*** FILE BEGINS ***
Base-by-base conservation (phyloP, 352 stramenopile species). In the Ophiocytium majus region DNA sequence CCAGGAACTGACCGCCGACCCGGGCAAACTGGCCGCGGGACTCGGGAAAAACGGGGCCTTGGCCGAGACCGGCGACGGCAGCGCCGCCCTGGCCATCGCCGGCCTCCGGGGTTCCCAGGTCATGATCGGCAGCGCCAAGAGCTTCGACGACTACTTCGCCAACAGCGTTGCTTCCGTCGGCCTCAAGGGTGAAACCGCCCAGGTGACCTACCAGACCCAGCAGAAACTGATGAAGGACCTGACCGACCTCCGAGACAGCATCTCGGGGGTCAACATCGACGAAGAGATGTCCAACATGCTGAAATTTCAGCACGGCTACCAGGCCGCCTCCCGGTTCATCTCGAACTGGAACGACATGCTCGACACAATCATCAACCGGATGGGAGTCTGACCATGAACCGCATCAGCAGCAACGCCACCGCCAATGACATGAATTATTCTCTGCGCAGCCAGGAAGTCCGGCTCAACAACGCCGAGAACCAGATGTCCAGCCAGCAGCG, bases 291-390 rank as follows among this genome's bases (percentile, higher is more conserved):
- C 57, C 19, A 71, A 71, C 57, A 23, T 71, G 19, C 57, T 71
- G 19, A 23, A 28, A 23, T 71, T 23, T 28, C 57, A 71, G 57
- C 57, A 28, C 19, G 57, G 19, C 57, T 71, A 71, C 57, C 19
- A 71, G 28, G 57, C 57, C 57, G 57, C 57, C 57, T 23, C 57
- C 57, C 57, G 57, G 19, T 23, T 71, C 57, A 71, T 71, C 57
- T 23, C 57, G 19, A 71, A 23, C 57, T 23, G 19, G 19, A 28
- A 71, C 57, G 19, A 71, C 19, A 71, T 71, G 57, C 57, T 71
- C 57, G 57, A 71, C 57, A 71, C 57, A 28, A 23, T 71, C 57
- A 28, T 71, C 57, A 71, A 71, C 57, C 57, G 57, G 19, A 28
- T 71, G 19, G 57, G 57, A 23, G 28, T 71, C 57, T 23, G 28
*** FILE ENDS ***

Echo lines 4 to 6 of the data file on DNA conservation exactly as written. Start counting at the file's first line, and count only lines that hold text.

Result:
- C 57, A 28, C 19, G 57, G 19, C 57, T 71, A 71, C 57, C 19
- A 71, G 28, G 57, C 57, C 57, G 57, C 57, C 57, T 23, C 57
- C 57, C 57, G 57, G 19, T 23, T 71, C 57, A 71, T 71, C 57